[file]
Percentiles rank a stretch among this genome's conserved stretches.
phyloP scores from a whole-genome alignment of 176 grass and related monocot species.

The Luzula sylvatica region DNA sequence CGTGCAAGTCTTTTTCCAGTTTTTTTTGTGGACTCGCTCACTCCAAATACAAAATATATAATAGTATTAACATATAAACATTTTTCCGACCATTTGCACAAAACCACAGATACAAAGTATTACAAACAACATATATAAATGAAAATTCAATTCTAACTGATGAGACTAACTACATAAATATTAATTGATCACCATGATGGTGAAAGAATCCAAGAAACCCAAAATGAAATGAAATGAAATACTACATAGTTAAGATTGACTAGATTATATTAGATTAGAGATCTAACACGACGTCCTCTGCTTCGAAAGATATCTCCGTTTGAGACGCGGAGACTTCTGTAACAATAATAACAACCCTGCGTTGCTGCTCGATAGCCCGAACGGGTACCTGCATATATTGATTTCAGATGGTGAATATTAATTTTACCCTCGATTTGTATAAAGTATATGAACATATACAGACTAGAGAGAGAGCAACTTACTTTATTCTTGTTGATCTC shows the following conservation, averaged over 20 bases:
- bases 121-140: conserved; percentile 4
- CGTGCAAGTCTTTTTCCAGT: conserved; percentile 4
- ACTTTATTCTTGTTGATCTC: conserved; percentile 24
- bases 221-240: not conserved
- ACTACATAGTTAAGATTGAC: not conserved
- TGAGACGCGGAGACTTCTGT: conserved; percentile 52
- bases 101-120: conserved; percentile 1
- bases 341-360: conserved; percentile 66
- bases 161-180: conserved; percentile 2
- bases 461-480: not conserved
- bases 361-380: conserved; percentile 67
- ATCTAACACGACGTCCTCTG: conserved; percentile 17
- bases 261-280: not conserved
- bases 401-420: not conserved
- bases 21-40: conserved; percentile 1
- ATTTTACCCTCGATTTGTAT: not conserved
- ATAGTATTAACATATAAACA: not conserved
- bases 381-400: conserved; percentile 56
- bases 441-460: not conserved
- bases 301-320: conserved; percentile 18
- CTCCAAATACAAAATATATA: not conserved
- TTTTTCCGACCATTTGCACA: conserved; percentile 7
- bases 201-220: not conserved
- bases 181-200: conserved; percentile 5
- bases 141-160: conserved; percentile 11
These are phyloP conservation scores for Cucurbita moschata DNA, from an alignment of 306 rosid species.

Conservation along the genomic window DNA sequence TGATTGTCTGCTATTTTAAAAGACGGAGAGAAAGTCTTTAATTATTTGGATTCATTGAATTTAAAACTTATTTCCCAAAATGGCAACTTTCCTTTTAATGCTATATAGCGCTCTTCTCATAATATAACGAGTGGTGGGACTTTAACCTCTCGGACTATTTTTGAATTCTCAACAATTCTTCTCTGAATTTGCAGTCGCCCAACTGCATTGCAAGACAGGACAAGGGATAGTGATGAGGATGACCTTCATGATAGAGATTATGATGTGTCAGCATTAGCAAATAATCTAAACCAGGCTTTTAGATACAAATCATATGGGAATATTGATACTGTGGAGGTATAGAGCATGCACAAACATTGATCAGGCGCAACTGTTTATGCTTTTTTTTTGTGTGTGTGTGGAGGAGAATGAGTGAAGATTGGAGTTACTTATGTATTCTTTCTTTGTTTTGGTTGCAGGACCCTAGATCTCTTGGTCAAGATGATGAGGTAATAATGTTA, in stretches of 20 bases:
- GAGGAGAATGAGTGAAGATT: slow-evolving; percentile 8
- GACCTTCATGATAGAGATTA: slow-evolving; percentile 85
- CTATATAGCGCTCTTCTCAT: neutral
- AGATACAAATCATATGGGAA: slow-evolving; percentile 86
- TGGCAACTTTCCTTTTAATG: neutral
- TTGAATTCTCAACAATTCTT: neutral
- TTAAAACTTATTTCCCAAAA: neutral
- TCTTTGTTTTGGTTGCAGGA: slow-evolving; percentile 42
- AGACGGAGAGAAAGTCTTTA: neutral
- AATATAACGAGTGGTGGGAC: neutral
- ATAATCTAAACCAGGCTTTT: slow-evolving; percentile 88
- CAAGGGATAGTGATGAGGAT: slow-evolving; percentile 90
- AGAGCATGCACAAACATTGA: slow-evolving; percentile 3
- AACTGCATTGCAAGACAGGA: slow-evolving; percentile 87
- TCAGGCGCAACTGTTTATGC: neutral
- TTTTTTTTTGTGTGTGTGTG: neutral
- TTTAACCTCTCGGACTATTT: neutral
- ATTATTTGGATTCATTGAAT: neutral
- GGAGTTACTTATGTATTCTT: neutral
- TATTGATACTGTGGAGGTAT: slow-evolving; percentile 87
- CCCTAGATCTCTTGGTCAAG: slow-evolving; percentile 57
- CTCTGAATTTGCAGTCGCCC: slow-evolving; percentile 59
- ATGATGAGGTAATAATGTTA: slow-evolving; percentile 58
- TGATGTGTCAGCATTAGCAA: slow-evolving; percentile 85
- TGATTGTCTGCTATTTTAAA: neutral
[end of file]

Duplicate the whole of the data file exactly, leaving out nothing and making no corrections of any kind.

Percentiles rank a stretch among this genome's conserved stretches.
phyloP scores from a whole-genome alignment of 176 grass and related monocot species.

The Luzula sylvatica region DNA sequence CGTGCAAGTCTTTTTCCAGTTTTTTTTGTGGACTCGCTCACTCCAAATACAAAATATATAATAGTATTAACATATAAACATTTTTCCGACCATTTGCACAAAACCACAGATACAAAGTATTACAAACAACATATATAAATGAAAATTCAATTCTAACTGATGAGACTAACTACATAAATATTAATTGATCACCATGATGGTGAAAGAATCCAAGAAACCCAAAATGAAATGAAATGAAATACTACATAGTTAAGATTGACTAGATTATATTAGATTAGAGATCTAACACGACGTCCTCTGCTTCGAAAGATATCTCCGTTTGAGACGCGGAGACTTCTGTAACAATAATAACAACCCTGCGTTGCTGCTCGATAGCCCGAACGGGTACCTGCATATATTGATTTCAGATGGTGAATATTAATTTTACCCTCGATTTGTATAAAGTATATGAACATATACAGACTAGAGAGAGAGCAACTTACTTTATTCTTGTTGATCTC shows the following conservation, averaged over 20 bases:
- bases 121-140: conserved; percentile 4
- CGTGCAAGTCTTTTTCCAGT: conserved; percentile 4
- ACTTTATTCTTGTTGATCTC: conserved; percentile 24
- bases 221-240: not conserved
- ACTACATAGTTAAGATTGAC: not conserved
- TGAGACGCGGAGACTTCTGT: conserved; percentile 52
- bases 101-120: conserved; percentile 1
- bases 341-360: conserved; percentile 66
- bases 161-180: conserved; percentile 2
- bases 461-480: not conserved
- bases 361-380: conserved; percentile 67
- ATCTAACACGACGTCCTCTG: conserved; percentile 17
- bases 261-280: not conserved
- bases 401-420: not conserved
- bases 21-40: conserved; percentile 1
- ATTTTACCCTCGATTTGTAT: not conserved
- ATAGTATTAACATATAAACA: not conserved
- bases 381-400: conserved; percentile 56
- bases 441-460: not conserved
- bases 301-320: conserved; percentile 18
- CTCCAAATACAAAATATATA: not conserved
- TTTTTCCGACCATTTGCACA: conserved; percentile 7
- bases 201-220: not conserved
- bases 181-200: conserved; percentile 5
- bases 141-160: conserved; percentile 11
These are phyloP conservation scores for Cucurbita moschata DNA, from an alignment of 306 rosid species.

Conservation along the genomic window DNA sequence TGATTGTCTGCTATTTTAAAAGACGGAGAGAAAGTCTTTAATTATTTGGATTCATTGAATTTAAAACTTATTTCCCAAAATGGCAACTTTCCTTTTAATGCTATATAGCGCTCTTCTCATAATATAACGAGTGGTGGGACTTTAACCTCTCGGACTATTTTTGAATTCTCAACAATTCTTCTCTGAATTTGCAGTCGCCCAACTGCATTGCAAGACAGGACAAGGGATAGTGATGAGGATGACCTTCATGATAGAGATTATGATGTGTCAGCATTAGCAAATAATCTAAACCAGGCTTTTAGATACAAATCATATGGGAATATTGATACTGTGGAGGTATAGAGCATGCACAAACATTGATCAGGCGCAACTGTTTATGCTTTTTTTTTGTGTGTGTGTGGAGGAGAATGAGTGAAGATTGGAGTTACTTATGTATTCTTTCTTTGTTTTGGTTGCAGGACCCTAGATCTCTTGGTCAAGATGATGAGGTAATAATGTTA, in stretches of 20 bases:
- GAGGAGAATGAGTGAAGATT: slow-evolving; percentile 8
- GACCTTCATGATAGAGATTA: slow-evolving; percentile 85
- CTATATAGCGCTCTTCTCAT: neutral
- AGATACAAATCATATGGGAA: slow-evolving; percentile 86
- TGGCAACTTTCCTTTTAATG: neutral
- TTGAATTCTCAACAATTCTT: neutral
- TTAAAACTTATTTCCCAAAA: neutral
- TCTTTGTTTTGGTTGCAGGA: slow-evolving; percentile 42
- AGACGGAGAGAAAGTCTTTA: neutral
- AATATAACGAGTGGTGGGAC: neutral
- ATAATCTAAACCAGGCTTTT: slow-evolving; percentile 88
- CAAGGGATAGTGATGAGGAT: slow-evolving; percentile 90
- AGAGCATGCACAAACATTGA: slow-evolving; percentile 3
- AACTGCATTGCAAGACAGGA: slow-evolving; percentile 87
- TCAGGCGCAACTGTTTATGC: neutral
- TTTTTTTTTGTGTGTGTGTG: neutral
- TTTAACCTCTCGGACTATTT: neutral
- ATTATTTGGATTCATTGAAT: neutral
- GGAGTTACTTATGTATTCTT: neutral
- TATTGATACTGTGGAGGTAT: slow-evolving; percentile 87
- CCCTAGATCTCTTGGTCAAG: slow-evolving; percentile 57
- CTCTGAATTTGCAGTCGCCC: slow-evolving; percentile 59
- ATGATGAGGTAATAATGTTA: slow-evolving; percentile 58
- TGATGTGTCAGCATTAGCAA: slow-evolving; percentile 85
- TGATTGTCTGCTATTTTAAA: neutral